[book review] No Fair! No Fair! And Other Jolly Poems of Childhood by Calvin Trillin and Roz Chast

Do you have a bossy older sibling? Wish you could eat ice cream for breakfast instead of oatmeal? Why ride the bus to school when a helicopter would be so much better?

Ah yes, life’s little injustices! If you can’t change them, may as well laugh about them.

In No Fair! No Fair! And Other Jolly Poems of Childhood (Orchard Books, 2016), eminent New Yorker contributors Calvin Trillin and Roz Chast serve up big helpings of funny with their poems and pictures about various and sundry everyday things that can drive kids nuts. No matter our age, we’ve all been there. Ever have a wardrobe crisis in the morning?


Oh, this is such a silly rule —
That people must wear pants to school.
A better rule, a wise man said,
is wear your underpants instead.

This little morning complaint is just the beginning. There are complaints about school and for the evening, too. As the title states, no fair! no fair!

Many of the 23 rib-ticklers in this collection were inspired by real-life experiences from Trillin’s children, grandchildren, and his own childhood. Young readers will giggle in recognition at the ploys used to convince one’s parents to get a pet, the earnest desire to send back a new baby brother, and horror of all horrors — sitting next to a scoocher sister who won’t stay on her side of the backseat. Grrrrrr.

She’s over the line,
she’s over the line.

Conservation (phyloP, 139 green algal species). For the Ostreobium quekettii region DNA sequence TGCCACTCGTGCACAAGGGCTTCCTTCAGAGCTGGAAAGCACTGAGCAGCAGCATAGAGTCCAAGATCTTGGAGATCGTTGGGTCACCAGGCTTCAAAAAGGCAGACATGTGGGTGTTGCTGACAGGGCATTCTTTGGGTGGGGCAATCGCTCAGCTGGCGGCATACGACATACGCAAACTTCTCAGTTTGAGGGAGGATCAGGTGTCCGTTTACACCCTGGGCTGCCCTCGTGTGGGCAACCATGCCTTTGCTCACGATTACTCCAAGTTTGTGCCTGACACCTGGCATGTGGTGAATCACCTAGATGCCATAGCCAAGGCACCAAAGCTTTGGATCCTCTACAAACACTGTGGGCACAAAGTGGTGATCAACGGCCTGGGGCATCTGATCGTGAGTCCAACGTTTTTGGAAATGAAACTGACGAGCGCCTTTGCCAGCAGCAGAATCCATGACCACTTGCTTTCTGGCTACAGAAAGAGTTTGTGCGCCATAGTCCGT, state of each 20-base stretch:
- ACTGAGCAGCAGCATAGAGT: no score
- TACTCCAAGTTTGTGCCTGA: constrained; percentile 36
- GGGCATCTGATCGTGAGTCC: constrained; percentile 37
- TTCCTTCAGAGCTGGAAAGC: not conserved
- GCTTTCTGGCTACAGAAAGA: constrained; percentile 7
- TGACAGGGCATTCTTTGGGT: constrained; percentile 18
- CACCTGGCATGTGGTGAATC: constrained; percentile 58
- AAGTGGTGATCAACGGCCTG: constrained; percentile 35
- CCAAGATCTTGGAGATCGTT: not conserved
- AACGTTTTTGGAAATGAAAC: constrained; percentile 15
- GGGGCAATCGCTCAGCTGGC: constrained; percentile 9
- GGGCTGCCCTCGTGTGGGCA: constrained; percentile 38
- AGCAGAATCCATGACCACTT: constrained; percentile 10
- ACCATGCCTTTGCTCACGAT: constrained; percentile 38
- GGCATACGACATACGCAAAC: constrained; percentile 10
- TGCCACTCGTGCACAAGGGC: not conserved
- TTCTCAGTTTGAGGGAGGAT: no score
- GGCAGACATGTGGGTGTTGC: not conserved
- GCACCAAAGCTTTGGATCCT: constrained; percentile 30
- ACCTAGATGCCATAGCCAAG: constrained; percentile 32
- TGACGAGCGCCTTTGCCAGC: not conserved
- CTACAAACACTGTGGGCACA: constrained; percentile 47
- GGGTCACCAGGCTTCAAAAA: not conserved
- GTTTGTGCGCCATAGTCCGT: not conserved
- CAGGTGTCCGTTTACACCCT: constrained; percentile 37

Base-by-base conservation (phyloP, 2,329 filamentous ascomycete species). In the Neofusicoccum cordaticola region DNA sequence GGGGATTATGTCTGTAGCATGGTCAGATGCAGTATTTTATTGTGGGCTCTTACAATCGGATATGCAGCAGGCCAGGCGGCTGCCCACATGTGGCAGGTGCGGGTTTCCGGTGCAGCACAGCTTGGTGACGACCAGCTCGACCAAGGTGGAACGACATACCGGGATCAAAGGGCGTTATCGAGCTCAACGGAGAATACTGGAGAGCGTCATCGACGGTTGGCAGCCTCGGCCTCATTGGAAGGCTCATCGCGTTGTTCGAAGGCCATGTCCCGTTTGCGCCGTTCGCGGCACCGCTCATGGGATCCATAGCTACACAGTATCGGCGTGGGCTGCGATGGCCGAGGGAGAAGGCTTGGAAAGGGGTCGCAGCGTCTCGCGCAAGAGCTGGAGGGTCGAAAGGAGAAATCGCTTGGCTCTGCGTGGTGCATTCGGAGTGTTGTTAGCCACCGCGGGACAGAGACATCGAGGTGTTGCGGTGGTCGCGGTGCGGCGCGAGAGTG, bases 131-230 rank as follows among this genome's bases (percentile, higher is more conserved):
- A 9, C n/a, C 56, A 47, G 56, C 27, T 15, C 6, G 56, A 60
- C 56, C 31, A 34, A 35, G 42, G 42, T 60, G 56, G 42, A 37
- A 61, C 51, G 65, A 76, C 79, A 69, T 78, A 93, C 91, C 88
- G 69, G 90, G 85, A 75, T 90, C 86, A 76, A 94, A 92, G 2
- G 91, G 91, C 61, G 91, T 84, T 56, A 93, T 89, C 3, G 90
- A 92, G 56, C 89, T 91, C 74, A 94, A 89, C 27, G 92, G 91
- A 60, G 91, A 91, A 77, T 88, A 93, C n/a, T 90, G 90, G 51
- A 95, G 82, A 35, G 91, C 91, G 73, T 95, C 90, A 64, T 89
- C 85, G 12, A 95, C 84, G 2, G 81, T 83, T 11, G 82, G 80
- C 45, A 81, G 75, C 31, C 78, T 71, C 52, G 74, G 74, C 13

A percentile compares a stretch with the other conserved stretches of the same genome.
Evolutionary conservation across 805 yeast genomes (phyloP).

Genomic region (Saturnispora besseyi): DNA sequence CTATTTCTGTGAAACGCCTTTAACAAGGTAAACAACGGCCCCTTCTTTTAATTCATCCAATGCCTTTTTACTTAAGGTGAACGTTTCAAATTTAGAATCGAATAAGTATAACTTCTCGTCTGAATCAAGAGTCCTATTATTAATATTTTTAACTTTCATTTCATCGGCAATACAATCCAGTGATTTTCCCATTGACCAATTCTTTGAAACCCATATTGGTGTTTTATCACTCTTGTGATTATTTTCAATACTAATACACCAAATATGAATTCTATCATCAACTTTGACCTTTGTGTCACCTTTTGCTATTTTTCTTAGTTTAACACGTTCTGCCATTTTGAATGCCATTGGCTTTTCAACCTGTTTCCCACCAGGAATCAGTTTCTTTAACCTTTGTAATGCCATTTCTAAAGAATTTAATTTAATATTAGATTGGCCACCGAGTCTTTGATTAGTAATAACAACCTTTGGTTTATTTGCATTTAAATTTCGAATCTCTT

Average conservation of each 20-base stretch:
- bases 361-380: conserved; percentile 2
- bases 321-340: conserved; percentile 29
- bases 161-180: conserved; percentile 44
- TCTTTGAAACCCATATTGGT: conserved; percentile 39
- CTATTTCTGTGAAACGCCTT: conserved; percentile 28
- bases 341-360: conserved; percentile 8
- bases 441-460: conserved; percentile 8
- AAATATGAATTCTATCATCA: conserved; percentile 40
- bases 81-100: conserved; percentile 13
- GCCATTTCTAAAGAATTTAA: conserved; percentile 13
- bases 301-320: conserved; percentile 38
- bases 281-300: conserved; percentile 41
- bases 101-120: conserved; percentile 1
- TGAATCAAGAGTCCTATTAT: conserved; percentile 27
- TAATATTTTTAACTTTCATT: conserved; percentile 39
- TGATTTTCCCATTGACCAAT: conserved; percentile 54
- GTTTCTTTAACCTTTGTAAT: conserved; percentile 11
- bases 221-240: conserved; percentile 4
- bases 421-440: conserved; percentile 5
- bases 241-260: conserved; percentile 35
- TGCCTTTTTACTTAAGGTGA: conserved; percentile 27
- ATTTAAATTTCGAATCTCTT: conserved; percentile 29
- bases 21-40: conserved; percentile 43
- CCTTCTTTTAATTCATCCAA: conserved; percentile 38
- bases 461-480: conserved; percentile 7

She occupies space
That’s rightfully mine.

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cornelius meets hillary: of cookies, chiles, and scrambled eggs

Some of you may know we love talking about Presidential Food here in the Alphabet Soup kitchen.

Whether it’s polishing off a bowl of JFK’s clam chowder, whipping up a batch of George Washington’s hoecakes, or wrapping our lips around Barack Obama’s homemade chili, learning about our leaders’ favorite foods makes them more human and accessible.

I like associating Ronald Reagan with jelly beans, George Bush with pork rinds, Jimmy Carter with peanuts. But what of the first female presidential nominee?

I guess Hillary Rodham Clinton can be summed up this way: she’s a hot pepper and a smart cookie.🙂

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[review, recipe, giveaway!] Miss Muffet, or What Came After by Marilyn Singer and David Litchfield


Little Miss Muffet
Sat on a tuffet,
Eating her curds and whey;
Along came a spider,
Who sat down beside her,
And frightened Miss Muffet away.


Well, no. Not exactly.

There’s more to this story than meets the eye.

Curtain Up!


🎻ACT ONE, or The Real Story 🎻

It seems nursery rhymers of yore mistook our dear Miss Muffet for a dainty scaredy-cat milquetoast without really considering:

  1. her true potential
  2. some spiders are undeniably cool
  3. the inherent power of cottage cheese.

Now, thanks to Marilyn Singer and David Litchfield, Miss Patience Muffet finally gets her props in a hilarious new picture book, Miss Muffet, or What Came After (Clarion, 2016), proving, once and for all, that where there’s a will there’s a whey.🙂

Told in sprightly verse as a rousing musical theatre production, the book features a fetching cast that includes an off-stage narrator, a chorus of three (gardener + 2 maids), Webster the spider, and nursery characters Little Bo-Peep and Old King Cole, among others. These clever players had me from their opening lines.